The fight is on

Insanity is doing the same thing over and over and getting the same response

Bo Age 53 April 7, 04 DX stage IV NSCLC 3.7 cm right lung. Met, TM. left humerous, right hip,- right orbital? April 28 04 start chemo, Carboplatin, Gemzar, Zometa\ June 3,04 Off pain pills, all pain left April 4 04 New scans show stage IV is not holding up very well, things are lookin good.

1/26/05 Update,

Most all is the same in that I continue to fight in the same manor, exercise, diet and learning about the disease of Lung Cancer. Scans in Nov. showed a slight progression, scans in Jan. removed the progression and some of the original tumor as well as much of the lymph problems. I still have cancer but I am winning the war and I am healthy while I fight.

It is interesting to note that Ann choose no conventional treatment and is doing well, where as I went with traditional treatment and I am doing well. The similarities to our winning this battle, however, are there.

As many of us do when we choose to fight this disease we announce our fight through publicity of sorts. Sharing what we feel helps is part of the fight http://www.cancerrehabilitation.com/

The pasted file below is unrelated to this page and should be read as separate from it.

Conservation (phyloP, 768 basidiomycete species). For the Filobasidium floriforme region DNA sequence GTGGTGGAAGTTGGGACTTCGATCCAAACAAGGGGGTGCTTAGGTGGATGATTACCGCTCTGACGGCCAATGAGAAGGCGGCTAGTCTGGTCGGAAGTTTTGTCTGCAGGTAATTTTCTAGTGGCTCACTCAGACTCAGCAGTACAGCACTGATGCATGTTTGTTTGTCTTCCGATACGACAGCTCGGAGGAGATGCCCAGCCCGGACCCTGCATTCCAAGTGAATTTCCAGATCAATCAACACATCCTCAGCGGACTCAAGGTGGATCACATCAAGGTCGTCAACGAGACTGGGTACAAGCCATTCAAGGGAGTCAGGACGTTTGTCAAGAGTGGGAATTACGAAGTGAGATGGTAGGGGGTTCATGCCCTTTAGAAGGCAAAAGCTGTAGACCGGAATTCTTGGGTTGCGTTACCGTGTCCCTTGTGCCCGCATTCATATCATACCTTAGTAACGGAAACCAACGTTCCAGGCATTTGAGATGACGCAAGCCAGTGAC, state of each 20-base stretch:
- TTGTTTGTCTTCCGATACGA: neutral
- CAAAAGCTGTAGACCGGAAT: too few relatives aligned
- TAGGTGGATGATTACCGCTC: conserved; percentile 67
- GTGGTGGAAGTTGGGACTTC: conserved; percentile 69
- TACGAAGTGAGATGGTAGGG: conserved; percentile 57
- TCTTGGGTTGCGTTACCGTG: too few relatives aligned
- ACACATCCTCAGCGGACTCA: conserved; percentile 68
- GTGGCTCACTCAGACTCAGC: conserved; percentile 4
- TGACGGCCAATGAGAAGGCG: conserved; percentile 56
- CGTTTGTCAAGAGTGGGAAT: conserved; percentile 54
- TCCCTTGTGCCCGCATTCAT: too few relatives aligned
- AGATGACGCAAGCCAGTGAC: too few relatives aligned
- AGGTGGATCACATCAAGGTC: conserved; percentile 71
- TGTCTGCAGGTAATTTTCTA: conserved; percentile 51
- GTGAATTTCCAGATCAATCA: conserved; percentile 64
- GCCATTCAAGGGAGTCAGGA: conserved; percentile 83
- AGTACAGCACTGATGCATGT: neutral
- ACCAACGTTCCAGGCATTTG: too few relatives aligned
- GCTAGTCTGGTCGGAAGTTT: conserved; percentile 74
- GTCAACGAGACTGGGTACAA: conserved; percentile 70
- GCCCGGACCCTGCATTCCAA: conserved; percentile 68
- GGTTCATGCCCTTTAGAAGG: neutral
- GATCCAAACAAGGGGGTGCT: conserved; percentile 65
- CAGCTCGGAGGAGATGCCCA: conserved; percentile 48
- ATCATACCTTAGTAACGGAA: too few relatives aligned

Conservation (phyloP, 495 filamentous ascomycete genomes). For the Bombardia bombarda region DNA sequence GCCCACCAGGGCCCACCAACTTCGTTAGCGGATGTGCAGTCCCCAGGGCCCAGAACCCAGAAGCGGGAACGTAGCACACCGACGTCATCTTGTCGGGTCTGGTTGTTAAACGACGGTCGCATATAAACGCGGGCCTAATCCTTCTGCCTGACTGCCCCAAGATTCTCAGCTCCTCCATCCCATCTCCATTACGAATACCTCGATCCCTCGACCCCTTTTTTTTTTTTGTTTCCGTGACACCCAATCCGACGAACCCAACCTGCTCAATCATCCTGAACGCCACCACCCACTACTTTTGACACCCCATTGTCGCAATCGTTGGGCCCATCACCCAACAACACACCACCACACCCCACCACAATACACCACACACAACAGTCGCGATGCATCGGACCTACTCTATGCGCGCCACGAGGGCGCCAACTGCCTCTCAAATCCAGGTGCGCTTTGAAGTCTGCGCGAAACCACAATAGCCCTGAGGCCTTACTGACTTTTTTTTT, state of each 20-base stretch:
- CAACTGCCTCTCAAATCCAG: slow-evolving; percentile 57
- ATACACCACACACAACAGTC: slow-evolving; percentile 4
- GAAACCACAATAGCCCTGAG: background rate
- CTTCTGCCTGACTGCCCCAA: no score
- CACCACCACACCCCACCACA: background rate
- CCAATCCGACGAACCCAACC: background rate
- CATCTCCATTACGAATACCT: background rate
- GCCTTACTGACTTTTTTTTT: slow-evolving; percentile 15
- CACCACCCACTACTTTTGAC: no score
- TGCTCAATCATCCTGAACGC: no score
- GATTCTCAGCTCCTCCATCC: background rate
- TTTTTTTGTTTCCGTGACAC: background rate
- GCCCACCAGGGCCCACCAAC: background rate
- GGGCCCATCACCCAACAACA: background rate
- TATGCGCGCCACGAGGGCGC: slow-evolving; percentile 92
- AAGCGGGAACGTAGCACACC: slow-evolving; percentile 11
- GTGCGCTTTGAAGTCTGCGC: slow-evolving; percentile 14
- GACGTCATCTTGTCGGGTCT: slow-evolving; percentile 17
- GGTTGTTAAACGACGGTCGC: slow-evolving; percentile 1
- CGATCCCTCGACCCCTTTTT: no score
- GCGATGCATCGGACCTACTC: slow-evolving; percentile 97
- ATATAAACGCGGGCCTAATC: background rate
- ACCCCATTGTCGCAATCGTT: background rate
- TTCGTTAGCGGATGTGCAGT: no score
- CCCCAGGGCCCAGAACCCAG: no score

To all those who have a need to fight Keep up the fight and good luck with your fight.

Bo

Age 53 smoked for 17 years, quit 18 years ago

4/7/ 04 DX stage IV NSCLC

3.7 cm right lung.

Met, TM. left humorous, right hip,- right orbital?

4/28/04 start chemo,

Carboplatin, Gemzar, Zometa\

6/3/04 Off pain pills, all pain left

84/04 New scans show stage IV is not holding up very well, things are lookin good. Bone mets have left and new bone has grew in place.

11/1/04, new scan. Primary increased to 4.5cm, and new subcarinal node problem, bone mets are too scared to get back in the fight

Starting Taxol

1/18/05, new scan. Slight overall shrinkage. No evidence of Mediastinal Lymphadenopathy as shown in earlier scans, annnnd nothing new.

5/2/05 Update For those who are just beginning treatment. Learn all you can, not only does it make the journey easier, it can put you on the best path possible.


Bo's online Book

LINK - preview of his book